CT, ME, NY, PA, DE, DC , SC, GA, IN, OH, MI, MN, IL, MO, AL, AR, TN, LA, KS, CO, OK, AZ, CA, AK, WA, MT and foreign.

The vote tallies so far are:

Jim Berry 1829
Bill Goichberg 1826
Ruth Haring 1802
Mike Atkins 1569
Mikhael Korenman 483
Eric Hecht 420
Mike Nietman 400
Sam Sloan 360
Blas Lugo 358
Brian Lafferty 348
Brian Mottershead 252

Various Write-ins 75

I think they'll be complete some time Thursday afternoon, at which time detailed totals by region will be released.

A total of 4379 ballots were received.

Could be better, could be a lot worse.

Sunday, July 5, 2009

Pacific Southwest Open final

IM Enrico Sevillano took first place in the 49th Annual Pacific Southwest Open defeating Senior Master John Daniel Bryant in the last round to finish with 5.5-.5. Next at 5-1 were GM Melikset Khachiyan and Joel Banawa. In the Amateur (U1800) section, Brian Glover topped the field with 5.5-.5, a half point ahead of Carla Naylor and John Ballow. See below for a complete list of prize winners, or click here for complete standings.

Prize Winners


1st: IM Enrico Sevillano, 5.5-.5; 2nd-3rd: GM Melikset Khachiyan, Joel Banawa, 5-1; 4th-5th: IM Jack Peters, Tatev Abrahamyan, Julian Landaw, 4.5-1.5; U2200: 1st: Konstantin Kavutskiy, 4.5-1.5; 2nd-3rd: Takashi Kurosaki, Show Kitagami, Larry Stevens, Michael Brown, Randy Hough, Bobby Hall, 4-2; U2000: 1st-3rd: Darren Wu, Larry Young, Hubert Jung, 3.5-2.5.


1st: Brian Glover, 5.5-.5; 2nd/1st U1600: Carla Naylor, John Ballow, 5-1; 3rd: Winston Zeng, Gerson Miro, 4.5-1.5; 2nd U1600: Alexander Xie, 4.5-1.5; 3rd U1600: Jonathan Homidan, 4-2; U1400: 1st: Agata Bykovtsev, 3.5-2.5; 2nd: Annie Wang, Ezekiel Liu, 3-3; U1200: Michael Rose, 2.5-3.5.

Pacific Southwest Open, day 3

Going into the final round, IM Enrico Sevillano holds the lead with 4.5, but no fewer than eight players are only half a point behind. In the Amateur, top-rated Brian Glover and number 22 Alexandr Xie are tied with 4.5, and both are playing down. Complete standings are posted, and will be updated as the sections are completed.

(Photo: John Daniel Bryant and IM Enrico Sevillano face off in the last round.)

Saturday, July 4, 2009

Pacific Southwest Open, day 2.5

After four rounds, IM Enrico Sevillano is alone in first place with 4-0. In round 5, he will face GM Melikset Khachiyan, who trails by half a point. In the Amateur section, four players share the lead with 3.5 -- Brian Glover, David Minasyan, Gerson Miro, and Alexander Xie. Click here for standings.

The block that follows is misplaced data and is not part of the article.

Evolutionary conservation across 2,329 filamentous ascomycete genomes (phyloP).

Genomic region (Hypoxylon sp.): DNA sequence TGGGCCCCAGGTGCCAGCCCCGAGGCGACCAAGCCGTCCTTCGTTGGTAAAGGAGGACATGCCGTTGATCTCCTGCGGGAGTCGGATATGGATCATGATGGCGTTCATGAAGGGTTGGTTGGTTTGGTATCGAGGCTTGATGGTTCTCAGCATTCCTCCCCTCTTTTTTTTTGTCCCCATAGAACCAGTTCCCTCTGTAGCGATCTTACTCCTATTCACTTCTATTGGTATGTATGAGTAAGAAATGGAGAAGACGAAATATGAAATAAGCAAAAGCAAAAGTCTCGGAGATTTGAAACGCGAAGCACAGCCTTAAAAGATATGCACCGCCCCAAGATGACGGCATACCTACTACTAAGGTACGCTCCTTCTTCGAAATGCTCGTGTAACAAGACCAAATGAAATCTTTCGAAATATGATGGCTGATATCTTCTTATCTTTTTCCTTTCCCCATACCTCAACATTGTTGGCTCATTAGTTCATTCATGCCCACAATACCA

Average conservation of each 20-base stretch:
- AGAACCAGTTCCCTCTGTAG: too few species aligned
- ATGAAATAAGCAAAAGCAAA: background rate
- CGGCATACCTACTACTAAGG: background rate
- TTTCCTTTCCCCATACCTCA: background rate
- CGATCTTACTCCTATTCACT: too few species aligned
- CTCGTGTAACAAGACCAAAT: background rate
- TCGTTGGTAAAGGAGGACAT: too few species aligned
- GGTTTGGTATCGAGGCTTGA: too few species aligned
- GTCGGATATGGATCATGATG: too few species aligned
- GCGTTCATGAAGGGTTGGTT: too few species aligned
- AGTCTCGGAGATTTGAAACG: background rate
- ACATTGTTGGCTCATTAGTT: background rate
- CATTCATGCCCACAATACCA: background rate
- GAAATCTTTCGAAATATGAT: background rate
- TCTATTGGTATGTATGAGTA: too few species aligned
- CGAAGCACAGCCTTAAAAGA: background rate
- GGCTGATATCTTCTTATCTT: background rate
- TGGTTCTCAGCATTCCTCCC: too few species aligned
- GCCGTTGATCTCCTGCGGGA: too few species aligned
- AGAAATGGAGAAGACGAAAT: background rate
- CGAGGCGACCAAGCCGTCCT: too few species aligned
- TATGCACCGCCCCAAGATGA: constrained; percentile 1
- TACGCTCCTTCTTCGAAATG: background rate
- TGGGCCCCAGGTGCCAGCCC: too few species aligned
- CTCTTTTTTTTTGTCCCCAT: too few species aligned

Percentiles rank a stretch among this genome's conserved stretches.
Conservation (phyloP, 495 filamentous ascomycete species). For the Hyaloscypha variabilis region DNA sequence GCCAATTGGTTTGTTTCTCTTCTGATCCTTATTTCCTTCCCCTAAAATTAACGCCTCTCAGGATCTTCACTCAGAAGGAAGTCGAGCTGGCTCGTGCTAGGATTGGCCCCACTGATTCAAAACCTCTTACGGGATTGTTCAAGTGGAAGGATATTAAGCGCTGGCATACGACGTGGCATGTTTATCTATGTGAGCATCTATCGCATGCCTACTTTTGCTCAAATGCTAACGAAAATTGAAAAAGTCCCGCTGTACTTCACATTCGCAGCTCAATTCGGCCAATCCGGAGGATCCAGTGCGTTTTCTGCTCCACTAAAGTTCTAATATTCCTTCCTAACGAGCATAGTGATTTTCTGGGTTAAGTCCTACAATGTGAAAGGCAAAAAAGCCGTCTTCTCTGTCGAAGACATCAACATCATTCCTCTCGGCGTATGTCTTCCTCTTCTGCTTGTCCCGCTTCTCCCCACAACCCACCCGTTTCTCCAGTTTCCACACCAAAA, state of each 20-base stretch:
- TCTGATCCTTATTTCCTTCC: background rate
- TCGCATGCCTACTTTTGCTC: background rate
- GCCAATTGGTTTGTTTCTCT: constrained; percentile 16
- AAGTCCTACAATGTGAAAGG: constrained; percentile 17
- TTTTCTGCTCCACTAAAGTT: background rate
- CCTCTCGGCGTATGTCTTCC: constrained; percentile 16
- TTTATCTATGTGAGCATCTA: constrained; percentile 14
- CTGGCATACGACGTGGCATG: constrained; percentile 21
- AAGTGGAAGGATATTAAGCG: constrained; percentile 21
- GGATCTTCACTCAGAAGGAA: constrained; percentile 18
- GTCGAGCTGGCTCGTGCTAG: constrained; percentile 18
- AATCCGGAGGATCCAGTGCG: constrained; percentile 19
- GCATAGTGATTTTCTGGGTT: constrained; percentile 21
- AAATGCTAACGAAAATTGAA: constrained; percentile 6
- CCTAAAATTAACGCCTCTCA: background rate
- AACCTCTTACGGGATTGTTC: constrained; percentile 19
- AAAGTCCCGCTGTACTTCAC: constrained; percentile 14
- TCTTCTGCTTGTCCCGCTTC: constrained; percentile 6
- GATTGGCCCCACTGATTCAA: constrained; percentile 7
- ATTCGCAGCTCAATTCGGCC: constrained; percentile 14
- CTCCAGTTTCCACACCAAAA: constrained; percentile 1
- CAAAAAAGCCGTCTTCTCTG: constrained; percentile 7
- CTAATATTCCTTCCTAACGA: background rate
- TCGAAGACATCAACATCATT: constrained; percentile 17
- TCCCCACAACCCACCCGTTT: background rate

Pacific Southwest Open, day 2

After the merge, we have a total of 121 players, the best turnout since 2004. Tied for the lead with 3-0 are IMs Enrico Sevillano, Jack Peters, and John Donaldson, followed at 2.5 by a large group including GM Melikset Khachiyan.

The 1-day Scholastic saw a decent turnout of 38. In the Open, Sean Manross with 4-1 took first on tiebreak over Hovanes Salvaryan. The Reserve saw a clear winner, as Joaquin Perkins scored a perfect 5-0. Complete standings of all sections are posted at

IM Jack Peters – Konatantin Kavutskiy [C05]

Pacific Southwest Open, Los Angeles 2009

1.e4 e6 2.d4 d5 3.Nd2 Nf6 4.e5 Nfd7 5.f4 c5 6.Ndf3 Nc6 7.c3 cxd4 8.Nxd4 Nc5 9.Ngf3 f5 10.exf6 Qxf6 11.g3 Bd6 12.Be3 a6 13.Bg2 0–0 14.0–0 Bd7 15.c4 Ne7 16.Ne5 Rfd8 17.b4 Ne4 18.Nxd7 Rxd7 19.Bh3 Nf5 20.Nxf5 exf5 21.Qxd5+ Kh8 22.Qxf5 Re7 23.Qxf6 Nxf6 24.c5 Bc7 25.Bd4 Rd8 26.Rad1 Nd5 27.Rfe1 Kg8 28.Be6+ Kf8 29.Bxd5 Rxe1+ 30.Rxe1 Rxd5 31.Bxg7+ 1–0

Bobby Hall – Robert Akopian [B07]

Pacific Southwest Open G/60, Los Angeles 2009

1.e4 d6 2.d4 Nf6 3.Nc3 g6 4.Be3 a6 5.Qd2 b5 6.f3 Nbd7 7.Nge2 Bg7 8.Bh6 0–0 9.Ng3 b4 10.Nce2 c5 11.h4 Bxh6 12.Qxh6 cxd4 13.Nxd4 Ne5 14.h5 Qb6 15.hxg6 fxg6 16.0–0–0 Rf7 17.Qd2 Kf8 18.Be2 a5 19.Nf1 a4 20.Kb1 b3 21.cxb3 axb3 22.a3 Ba6 23.Bxa6 Rxa6 24.Rc1 Ra8 25.Ne3 Kg8 26.Rc3 Rff8 27.Rhc1 Qb7 28.Rc7 Nxe4 29.fxe4 Qxe4+ 30.Ka1 Nd3 31.R1c3 Nc5 32.Nxb3 Na4 33.R3c4 Qe6 34.Nd4 Qf7 35.Nc6 Nc5 36.Rxc5 dxc5 37.Nxe7+ Kh8 38.N7d5 Qf2 39.Qc3+ 1–0

IM John Donaldson - Chapa,E [A34]

Pacific Southwest Open, Los Angeles 2009

1.c4 c5 2.Nf3 Nf6 3.Nc3 d5 4.cxd5 Nxd5 5.g3 Nc6 6.Bg2 Nc7 7.Qa4 Qd7 8.0–0 e5 9.a3 f6 10.e3 Be7 11.Rd1 Qd3 12.b4 cxb4 13.axb4 Bd7 14.b5 Nd8 15.Ba3 Nxb5 16.Bxe7 Kxe7 17.Nxb5 Qxb5 18.Qa3+ Ke8 19.d4 e4 20.Nd2 f5 21.Rdc1 Nf7 22.Bf1 Qd5 23.Bc4 1–0

Friday, July 3, 2009

Pacific Southwest Open, day 1

The 49th Annual Pacific Southwest Open is off to a good start. With 110 entries already, plus a few more expected tomorrow for the 2-day schedule, this should be the most successful PSW in several years. Maybe chess really is contrarian ...

Most of the higher-rated players won in the first round, including IMs Jack Peters and John Donaldson, but top-ranked GM Melikset Khachiyan was nicked for a draw (by one of his students!). Standings will be posted throughout the weekend, and possibly pairings as well if time allows.

Carl Bolm – GM Melikset Khachiyan [B07]

Pacific Southwest Open, Los Angeles 2009
1.e4 d6 2.d4 Nf6 3.Nc3 e5 4.dxe5 dxe5 5.Qxd8+ Kxd8 6.Nf3 Bd6 7.Bg5 Be6 8.0–0–0 Nbd7 9.Nb5 Ke7 10.Nxd6 cxd6 11.Bb5 Nc5 12.Rhe1 a6 13.Bd3 Rac8 14.Kb1 Rc6 15.Nd2 Rhc8 16.f3 b5 17.Nf1 h6 18.Bxf6+ Kxf6 19.Ne3 Nd7 20.Rd2 Nb6 21.Bf1 Ke7 22.g3 f6 23.f4 Rc5 24.Red1 Rd8 25.b3 a5 26.Kb2 b4 27.a3 bxa3+ 28.Kxa3 a4 29.c4 axb3 30.Kxb3 Rb8 31.Kc3 Ra5 32.Rc2 Na4+ 33.Kd2 Nc5 34.Bg2 Ra3 35.Nf5+ Bxf5 36.exf5 Nb3+ 37.Ke1 Nd4 38.Rxd4 exd4 39.Rd2 d3 40.Be4 d5 41.cxd5 Kd6 42.Bxd3 Kxd5 43.Kf2 Kd4 44.Be2+ Ke4 45.Bg4 Rab3 46.Bd1 Kxf5 47.Bxb3 Rxb3 48.Kg2 Ke4 49.Kh3 Kf3 50.Kh4 g6 51.Ra2 Rd3 52.Ra6 Rd2 53.Kh3 Rd5 54.Ra3+ Ke4 55.Ra4+ Rd4 56.Ra6 Kf5 57.g4+ Kxf4 58.Rxf6+ Kg5 59.Rb6 Rc4 60.Ra6 Re4 ½–½

Randy Higa – IM Jack Peters [E80]
Pacific Southwest Open, Los Angeles 2009
1.d4 Nf6 2.c4 g6 3.Nc3 Bg7 4.e4 d6 5.f3 c6 6.Be3 a6 7.a4 a5 8.Qd2 0–0 9.Rd1 Na6 10.Bd3 e5 11.Nge2 Nd7 12.0–0 f5 13.exf5 gxf5 14.Kh1 Nf6 15.c5 exd4 16.Nxd4 f4 17.Bf2 Nxc5 18.Bc4+ d5 19.Nxc6 bxc6 20.Bxc5 Rf7 21.Rfe1 Rb8 22.Re2 Bf8 23.Bxf8 Qxf8 24.Qxf4 Nd7 25.Qg5+ Rg7 26.Bxd5+ cxd5 27.Qxd5+ Kh8 28.Ne4 Bb7 29.Qd6 Qg8 0-1